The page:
What Are Antibodies and Why Are They Important?

Estimated Reading Time: 5 minutes

They’ve been a hot topic over the last few years, and for good reason. Learn what antibodies are plus the important role they play in immunity.

If you’ve been focused on staying healthy over the last few years, you’ve probably heard the word “antibodies” quite a lot. That’s because they’re a pivotal part of your immune system and of any immune response (allergic reactions, fighting off viruses, overcoming infections, etc.). Think of it this way—if macrophages are the deadly super spies of the immune system, antibodies are their weapons. 

These Y-shaped proteins are so essential to your overall health and wellness, that too little or too many of them can cause major issues. Too few means you’re at greater risk of developing infections, while too many can be a sign of allergies or autoimmune issues. It’s your classic, “can’t live with them, can’t live without them” scenario.

Read on and to learn more about antibodies and the important role they play in keeping you safe and healthy.

What are Antibodies?

Antibodies, also known as immunoglobulin (Ig), are produced by specialized white blood cells called B-lymphocytes. When an antigen (bacteria, viruses, microbes, allergens, etc.) attaches itself to the outside of these white blood cells, it triggers a cascade of responses. 

First, these white blood cells will divide and transform into plasma cells. These new plasma cells will then release antibodies to circulate through the circulatory and lymphatic systems in search of the antigen source.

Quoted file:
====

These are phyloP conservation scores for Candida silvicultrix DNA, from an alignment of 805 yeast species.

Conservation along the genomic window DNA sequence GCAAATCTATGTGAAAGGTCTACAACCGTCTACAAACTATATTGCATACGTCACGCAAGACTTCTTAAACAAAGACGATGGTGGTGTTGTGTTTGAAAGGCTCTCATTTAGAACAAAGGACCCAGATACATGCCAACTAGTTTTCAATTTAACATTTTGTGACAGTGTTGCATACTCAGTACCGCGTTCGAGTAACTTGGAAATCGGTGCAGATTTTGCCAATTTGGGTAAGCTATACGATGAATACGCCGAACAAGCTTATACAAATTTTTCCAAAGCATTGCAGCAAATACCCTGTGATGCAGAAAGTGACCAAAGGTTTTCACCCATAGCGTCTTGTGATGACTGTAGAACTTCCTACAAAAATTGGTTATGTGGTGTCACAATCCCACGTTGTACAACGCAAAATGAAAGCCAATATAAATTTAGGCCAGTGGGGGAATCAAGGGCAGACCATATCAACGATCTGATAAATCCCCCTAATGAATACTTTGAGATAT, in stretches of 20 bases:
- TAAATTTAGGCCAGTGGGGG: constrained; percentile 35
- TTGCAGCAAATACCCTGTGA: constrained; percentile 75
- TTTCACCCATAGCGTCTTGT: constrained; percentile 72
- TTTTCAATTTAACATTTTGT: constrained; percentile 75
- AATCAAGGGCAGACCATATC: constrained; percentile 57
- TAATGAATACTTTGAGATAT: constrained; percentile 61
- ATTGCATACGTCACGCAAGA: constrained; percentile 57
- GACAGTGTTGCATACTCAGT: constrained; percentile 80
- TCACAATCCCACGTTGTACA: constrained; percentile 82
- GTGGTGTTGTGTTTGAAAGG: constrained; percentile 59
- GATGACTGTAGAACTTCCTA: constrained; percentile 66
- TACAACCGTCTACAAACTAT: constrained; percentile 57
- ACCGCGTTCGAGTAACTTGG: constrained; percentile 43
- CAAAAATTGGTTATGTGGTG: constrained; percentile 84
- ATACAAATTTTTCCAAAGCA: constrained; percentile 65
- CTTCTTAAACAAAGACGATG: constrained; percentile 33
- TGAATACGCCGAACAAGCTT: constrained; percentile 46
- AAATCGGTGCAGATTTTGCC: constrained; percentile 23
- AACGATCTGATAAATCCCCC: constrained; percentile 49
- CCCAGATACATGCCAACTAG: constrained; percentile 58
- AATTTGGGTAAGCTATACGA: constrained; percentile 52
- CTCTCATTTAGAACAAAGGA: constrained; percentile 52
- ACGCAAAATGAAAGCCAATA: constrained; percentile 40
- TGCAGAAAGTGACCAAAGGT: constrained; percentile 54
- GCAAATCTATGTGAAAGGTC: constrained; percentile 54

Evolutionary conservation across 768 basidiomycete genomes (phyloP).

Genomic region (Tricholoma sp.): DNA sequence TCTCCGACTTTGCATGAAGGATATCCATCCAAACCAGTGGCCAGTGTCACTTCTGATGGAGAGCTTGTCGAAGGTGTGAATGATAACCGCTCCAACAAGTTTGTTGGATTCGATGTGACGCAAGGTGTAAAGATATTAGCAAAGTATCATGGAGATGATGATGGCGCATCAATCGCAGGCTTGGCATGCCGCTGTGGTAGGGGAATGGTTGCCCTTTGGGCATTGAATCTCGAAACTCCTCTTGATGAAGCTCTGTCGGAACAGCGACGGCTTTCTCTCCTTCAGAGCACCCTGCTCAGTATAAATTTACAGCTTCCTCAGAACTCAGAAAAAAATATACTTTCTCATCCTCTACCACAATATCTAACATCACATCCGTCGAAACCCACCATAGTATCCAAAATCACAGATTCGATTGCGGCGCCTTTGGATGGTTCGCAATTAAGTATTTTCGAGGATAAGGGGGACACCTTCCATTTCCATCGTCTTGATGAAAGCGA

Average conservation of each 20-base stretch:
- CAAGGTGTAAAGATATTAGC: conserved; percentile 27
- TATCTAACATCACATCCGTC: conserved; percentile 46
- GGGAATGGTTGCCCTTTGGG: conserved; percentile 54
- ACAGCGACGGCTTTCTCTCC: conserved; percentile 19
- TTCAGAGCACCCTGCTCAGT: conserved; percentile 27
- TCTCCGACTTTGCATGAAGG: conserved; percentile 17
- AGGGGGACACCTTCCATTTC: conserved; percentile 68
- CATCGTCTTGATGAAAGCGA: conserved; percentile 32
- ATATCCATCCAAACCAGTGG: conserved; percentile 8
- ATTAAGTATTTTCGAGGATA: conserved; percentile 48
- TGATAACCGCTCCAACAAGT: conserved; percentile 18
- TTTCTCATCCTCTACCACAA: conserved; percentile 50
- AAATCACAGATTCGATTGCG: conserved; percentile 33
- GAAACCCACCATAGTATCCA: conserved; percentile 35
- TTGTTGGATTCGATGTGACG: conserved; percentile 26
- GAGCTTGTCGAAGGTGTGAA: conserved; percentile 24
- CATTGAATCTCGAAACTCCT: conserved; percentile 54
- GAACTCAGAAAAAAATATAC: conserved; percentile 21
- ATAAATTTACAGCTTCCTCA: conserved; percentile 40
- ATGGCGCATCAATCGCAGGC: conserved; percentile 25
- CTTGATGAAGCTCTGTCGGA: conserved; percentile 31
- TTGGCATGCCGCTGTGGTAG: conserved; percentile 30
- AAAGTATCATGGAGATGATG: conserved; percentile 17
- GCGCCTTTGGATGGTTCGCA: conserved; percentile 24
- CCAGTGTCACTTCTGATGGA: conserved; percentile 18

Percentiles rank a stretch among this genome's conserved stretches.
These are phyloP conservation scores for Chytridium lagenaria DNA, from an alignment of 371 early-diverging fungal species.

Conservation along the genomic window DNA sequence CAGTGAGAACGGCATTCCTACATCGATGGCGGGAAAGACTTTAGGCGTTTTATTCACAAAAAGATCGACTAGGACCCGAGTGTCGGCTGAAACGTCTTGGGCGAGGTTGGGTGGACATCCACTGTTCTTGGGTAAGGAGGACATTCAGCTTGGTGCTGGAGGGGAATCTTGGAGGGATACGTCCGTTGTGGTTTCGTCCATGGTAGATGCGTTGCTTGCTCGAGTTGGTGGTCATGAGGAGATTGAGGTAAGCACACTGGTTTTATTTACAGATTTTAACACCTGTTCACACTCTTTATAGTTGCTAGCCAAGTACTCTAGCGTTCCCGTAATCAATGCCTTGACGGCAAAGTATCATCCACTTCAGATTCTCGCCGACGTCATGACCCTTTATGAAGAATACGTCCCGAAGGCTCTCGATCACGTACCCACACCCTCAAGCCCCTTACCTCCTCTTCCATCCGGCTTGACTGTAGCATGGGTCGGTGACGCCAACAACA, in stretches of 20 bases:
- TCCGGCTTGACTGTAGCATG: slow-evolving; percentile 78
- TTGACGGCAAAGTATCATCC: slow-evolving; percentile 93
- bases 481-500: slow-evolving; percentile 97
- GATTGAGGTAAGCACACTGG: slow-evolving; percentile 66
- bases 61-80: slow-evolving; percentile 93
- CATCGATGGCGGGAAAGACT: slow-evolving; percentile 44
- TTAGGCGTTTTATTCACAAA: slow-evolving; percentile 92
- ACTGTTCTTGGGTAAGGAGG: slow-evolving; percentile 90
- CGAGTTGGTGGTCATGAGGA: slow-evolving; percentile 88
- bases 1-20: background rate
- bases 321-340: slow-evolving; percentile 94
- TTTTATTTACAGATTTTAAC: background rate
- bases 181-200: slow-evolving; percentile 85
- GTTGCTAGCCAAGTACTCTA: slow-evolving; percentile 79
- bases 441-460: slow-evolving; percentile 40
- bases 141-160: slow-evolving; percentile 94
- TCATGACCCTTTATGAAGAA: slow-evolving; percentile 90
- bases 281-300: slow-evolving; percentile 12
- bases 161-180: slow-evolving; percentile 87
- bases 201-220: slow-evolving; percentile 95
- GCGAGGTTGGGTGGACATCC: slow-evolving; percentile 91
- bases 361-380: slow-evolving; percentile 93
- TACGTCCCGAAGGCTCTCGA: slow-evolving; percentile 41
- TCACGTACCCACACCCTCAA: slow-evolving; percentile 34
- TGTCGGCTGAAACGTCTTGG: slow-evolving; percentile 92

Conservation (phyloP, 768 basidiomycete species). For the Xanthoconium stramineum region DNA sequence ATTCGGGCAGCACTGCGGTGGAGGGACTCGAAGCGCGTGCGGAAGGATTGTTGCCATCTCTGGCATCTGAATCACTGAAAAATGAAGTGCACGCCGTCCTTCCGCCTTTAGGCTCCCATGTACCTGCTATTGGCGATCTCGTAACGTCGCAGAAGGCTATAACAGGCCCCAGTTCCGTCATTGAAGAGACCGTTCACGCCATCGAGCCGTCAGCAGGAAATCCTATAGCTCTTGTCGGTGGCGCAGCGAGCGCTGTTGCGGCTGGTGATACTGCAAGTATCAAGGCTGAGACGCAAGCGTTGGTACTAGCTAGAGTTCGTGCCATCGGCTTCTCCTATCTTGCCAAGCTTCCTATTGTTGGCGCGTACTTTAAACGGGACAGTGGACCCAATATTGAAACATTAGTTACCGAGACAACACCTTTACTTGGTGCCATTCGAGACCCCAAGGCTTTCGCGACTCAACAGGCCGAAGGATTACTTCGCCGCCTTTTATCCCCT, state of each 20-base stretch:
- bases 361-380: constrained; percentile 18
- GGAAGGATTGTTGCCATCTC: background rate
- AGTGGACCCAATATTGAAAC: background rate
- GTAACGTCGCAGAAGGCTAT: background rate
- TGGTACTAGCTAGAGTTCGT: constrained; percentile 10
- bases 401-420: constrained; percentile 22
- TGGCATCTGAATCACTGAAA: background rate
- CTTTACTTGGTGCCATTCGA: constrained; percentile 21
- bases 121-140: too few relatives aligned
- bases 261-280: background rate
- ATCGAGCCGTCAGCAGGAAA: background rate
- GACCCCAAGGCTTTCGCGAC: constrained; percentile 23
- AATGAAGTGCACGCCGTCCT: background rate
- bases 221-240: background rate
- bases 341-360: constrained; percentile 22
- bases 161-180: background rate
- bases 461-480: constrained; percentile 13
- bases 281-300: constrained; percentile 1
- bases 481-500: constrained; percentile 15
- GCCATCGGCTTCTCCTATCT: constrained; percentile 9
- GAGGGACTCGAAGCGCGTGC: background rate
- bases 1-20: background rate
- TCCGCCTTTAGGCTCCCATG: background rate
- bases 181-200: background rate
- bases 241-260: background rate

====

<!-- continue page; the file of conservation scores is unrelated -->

What Do Antibodies DO?

Once antigens locate foreign proteins, they’ll attack and neutralize them to stop further damage. However, each antibody can only neutralize one specific type of antigen depending on its shape.

As we said earlier, antibodies are Y-shaped proteins. They consist of four polypeptides with two light chains on either side of the Y arms, and two heavy chains on the bottom staff of the Y shape. These four polypeptide chains are connected by disulfide bridges, and at the tip of each arm are antigen-binding sites. The shape of these antigen-binding sites is specific to the type of antigen it’s targeting. 

If parts of an antigen fit into the antigen-binding site on an antibody, the antibody “recognizes” that particular antigen, binds to it, and stops it from causing additional damage elsewhere. Plus, since each antibody has two arms with binding sites, each antibody can bind with two similar antigens simultaneously. That means each antibody has the potential to stop two antigens.

Additionally, antibodies might not do the exact same thing depending on their target. LiveScience says sometimes they’ll directly neutralize an antigen, but other times they’ll “tag” it so other killer cells know to remove it. Sometimes they’ll coat an antigen (usually bacteria or a virus) until macrophages arrive to destroy it. It all depends on the antigen and antibody in question.

Antibodies and Immunity

Because an antibody is created to neutralize a specific antigen you’ve encountered, that means antibodies are part of the acquired immune response

However, an infant may receive protection from certain antigens through their mother’s placenta in utero and even through breast milk after they’ve been born. Unfortunately, according to the National Health Service UK, this type of “Immunity in newborn babies is only temporary and starts to decrease after the first few weeks or months.”

It’s also important to note that there are millions of different antibodies. While they’re all relatively similar in shape, small differences in their antigen-binding sites mean that different antibodies can bind and neutralize different antigens. 

Different Types of Antibodies

There are five different types of immunoglobulin isotopes. If you don’t have a medical degree, that just means each of the different antibodies falls under one of five different categories.  

IgM Antibodies